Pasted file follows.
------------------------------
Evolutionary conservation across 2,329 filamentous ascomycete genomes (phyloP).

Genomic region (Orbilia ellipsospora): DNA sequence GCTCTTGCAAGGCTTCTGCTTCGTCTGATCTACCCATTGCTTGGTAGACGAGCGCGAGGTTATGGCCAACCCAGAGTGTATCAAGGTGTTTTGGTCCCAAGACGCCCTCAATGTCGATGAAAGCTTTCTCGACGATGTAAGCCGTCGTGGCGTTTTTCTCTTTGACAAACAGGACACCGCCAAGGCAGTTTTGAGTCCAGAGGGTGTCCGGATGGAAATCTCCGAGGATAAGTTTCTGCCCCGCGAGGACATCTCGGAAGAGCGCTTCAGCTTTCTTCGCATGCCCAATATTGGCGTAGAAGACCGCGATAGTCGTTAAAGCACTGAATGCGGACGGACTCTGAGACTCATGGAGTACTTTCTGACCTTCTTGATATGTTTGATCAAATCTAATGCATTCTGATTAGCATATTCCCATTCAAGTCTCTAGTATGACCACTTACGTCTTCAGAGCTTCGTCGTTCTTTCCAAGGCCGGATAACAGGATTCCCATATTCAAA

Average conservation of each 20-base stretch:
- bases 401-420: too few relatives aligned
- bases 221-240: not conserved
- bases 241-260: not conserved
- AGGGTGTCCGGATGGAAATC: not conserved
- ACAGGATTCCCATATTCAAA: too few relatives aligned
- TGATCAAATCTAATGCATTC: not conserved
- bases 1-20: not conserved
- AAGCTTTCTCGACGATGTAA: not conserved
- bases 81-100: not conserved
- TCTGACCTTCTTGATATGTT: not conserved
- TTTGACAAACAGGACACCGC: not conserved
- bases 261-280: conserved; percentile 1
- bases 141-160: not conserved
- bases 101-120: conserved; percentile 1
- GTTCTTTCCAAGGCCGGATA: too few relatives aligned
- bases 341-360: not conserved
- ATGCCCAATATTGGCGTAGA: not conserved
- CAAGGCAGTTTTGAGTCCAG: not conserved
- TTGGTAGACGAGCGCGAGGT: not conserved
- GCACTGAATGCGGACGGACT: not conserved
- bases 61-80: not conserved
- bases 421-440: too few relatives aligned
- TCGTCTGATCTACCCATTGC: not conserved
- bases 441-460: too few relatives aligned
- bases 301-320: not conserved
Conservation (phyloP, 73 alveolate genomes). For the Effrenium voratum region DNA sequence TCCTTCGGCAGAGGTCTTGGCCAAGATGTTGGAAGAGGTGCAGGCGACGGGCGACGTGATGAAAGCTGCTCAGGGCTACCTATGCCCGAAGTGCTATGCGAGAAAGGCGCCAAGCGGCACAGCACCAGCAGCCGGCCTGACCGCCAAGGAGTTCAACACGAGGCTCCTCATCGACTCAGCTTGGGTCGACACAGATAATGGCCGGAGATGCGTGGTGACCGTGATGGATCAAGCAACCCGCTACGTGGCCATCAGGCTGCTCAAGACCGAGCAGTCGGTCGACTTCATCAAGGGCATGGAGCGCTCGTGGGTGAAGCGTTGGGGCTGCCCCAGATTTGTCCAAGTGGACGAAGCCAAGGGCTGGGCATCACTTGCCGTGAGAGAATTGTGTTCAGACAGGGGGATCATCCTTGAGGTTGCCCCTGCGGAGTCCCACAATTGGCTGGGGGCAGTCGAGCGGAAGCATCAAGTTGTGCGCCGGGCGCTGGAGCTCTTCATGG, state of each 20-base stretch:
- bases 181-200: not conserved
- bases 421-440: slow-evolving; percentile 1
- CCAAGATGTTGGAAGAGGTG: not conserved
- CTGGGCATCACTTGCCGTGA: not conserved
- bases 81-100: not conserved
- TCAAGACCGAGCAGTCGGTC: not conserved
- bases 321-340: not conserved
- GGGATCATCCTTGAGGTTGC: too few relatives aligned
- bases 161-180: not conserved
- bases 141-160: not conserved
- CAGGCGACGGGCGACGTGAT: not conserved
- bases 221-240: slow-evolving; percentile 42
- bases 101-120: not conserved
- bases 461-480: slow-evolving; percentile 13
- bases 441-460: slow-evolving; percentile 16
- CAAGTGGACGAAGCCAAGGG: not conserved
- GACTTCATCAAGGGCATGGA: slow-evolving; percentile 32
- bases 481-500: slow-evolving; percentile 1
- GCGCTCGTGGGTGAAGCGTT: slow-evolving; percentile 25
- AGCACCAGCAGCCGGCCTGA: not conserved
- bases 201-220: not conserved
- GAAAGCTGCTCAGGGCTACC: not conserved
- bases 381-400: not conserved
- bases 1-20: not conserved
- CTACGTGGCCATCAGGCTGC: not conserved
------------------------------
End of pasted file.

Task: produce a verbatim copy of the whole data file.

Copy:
Evolutionary conservation across 2,329 filamentous ascomycete genomes (phyloP).

Genomic region (Orbilia ellipsospora): DNA sequence GCTCTTGCAAGGCTTCTGCTTCGTCTGATCTACCCATTGCTTGGTAGACGAGCGCGAGGTTATGGCCAACCCAGAGTGTATCAAGGTGTTTTGGTCCCAAGACGCCCTCAATGTCGATGAAAGCTTTCTCGACGATGTAAGCCGTCGTGGCGTTTTTCTCTTTGACAAACAGGACACCGCCAAGGCAGTTTTGAGTCCAGAGGGTGTCCGGATGGAAATCTCCGAGGATAAGTTTCTGCCCCGCGAGGACATCTCGGAAGAGCGCTTCAGCTTTCTTCGCATGCCCAATATTGGCGTAGAAGACCGCGATAGTCGTTAAAGCACTGAATGCGGACGGACTCTGAGACTCATGGAGTACTTTCTGACCTTCTTGATATGTTTGATCAAATCTAATGCATTCTGATTAGCATATTCCCATTCAAGTCTCTAGTATGACCACTTACGTCTTCAGAGCTTCGTCGTTCTTTCCAAGGCCGGATAACAGGATTCCCATATTCAAA

Average conservation of each 20-base stretch:
- bases 401-420: too few relatives aligned
- bases 221-240: not conserved
- bases 241-260: not conserved
- AGGGTGTCCGGATGGAAATC: not conserved
- ACAGGATTCCCATATTCAAA: too few relatives aligned
- TGATCAAATCTAATGCATTC: not conserved
- bases 1-20: not conserved
- AAGCTTTCTCGACGATGTAA: not conserved
- bases 81-100: not conserved
- TCTGACCTTCTTGATATGTT: not conserved
- TTTGACAAACAGGACACCGC: not conserved
- bases 261-280: conserved; percentile 1
- bases 141-160: not conserved
- bases 101-120: conserved; percentile 1
- GTTCTTTCCAAGGCCGGATA: too few relatives aligned
- bases 341-360: not conserved
- ATGCCCAATATTGGCGTAGA: not conserved
- CAAGGCAGTTTTGAGTCCAG: not conserved
- TTGGTAGACGAGCGCGAGGT: not conserved
- GCACTGAATGCGGACGGACT: not conserved
- bases 61-80: not conserved
- bases 421-440: too few relatives aligned
- TCGTCTGATCTACCCATTGC: not conserved
- bases 441-460: too few relatives aligned
- bases 301-320: not conserved
Conservation (phyloP, 73 alveolate genomes). For the Effrenium voratum region DNA sequence TCCTTCGGCAGAGGTCTTGGCCAAGATGTTGGAAGAGGTGCAGGCGACGGGCGACGTGATGAAAGCTGCTCAGGGCTACCTATGCCCGAAGTGCTATGCGAGAAAGGCGCCAAGCGGCACAGCACCAGCAGCCGGCCTGACCGCCAAGGAGTTCAACACGAGGCTCCTCATCGACTCAGCTTGGGTCGACACAGATAATGGCCGGAGATGCGTGGTGACCGTGATGGATCAAGCAACCCGCTACGTGGCCATCAGGCTGCTCAAGACCGAGCAGTCGGTCGACTTCATCAAGGGCATGGAGCGCTCGTGGGTGAAGCGTTGGGGCTGCCCCAGATTTGTCCAAGTGGACGAAGCCAAGGGCTGGGCATCACTTGCCGTGAGAGAATTGTGTTCAGACAGGGGGATCATCCTTGAGGTTGCCCCTGCGGAGTCCCACAATTGGCTGGGGGCAGTCGAGCGGAAGCATCAAGTTGTGCGCCGGGCGCTGGAGCTCTTCATGG, state of each 20-base stretch:
- bases 181-200: not conserved
- bases 421-440: slow-evolving; percentile 1
- CCAAGATGTTGGAAGAGGTG: not conserved
- CTGGGCATCACTTGCCGTGA: not conserved
- bases 81-100: not conserved
- TCAAGACCGAGCAGTCGGTC: not conserved
- bases 321-340: not conserved
- GGGATCATCCTTGAGGTTGC: too few relatives aligned
- bases 161-180: not conserved
- bases 141-160: not conserved
- CAGGCGACGGGCGACGTGAT: not conserved
- bases 221-240: slow-evolving; percentile 42
- bases 101-120: not conserved
- bases 461-480: slow-evolving; percentile 13
- bases 441-460: slow-evolving; percentile 16
- CAAGTGGACGAAGCCAAGGG: not conserved
- GACTTCATCAAGGGCATGGA: slow-evolving; percentile 32
- bases 481-500: slow-evolving; percentile 1
- GCGCTCGTGGGTGAAGCGTT: slow-evolving; percentile 25
- AGCACCAGCAGCCGGCCTGA: not conserved
- bases 201-220: not conserved
- GAAAGCTGCTCAGGGCTACC: not conserved
- bases 381-400: not conserved
- bases 1-20: not conserved
- CTACGTGGCCATCAGGCTGC: not conserved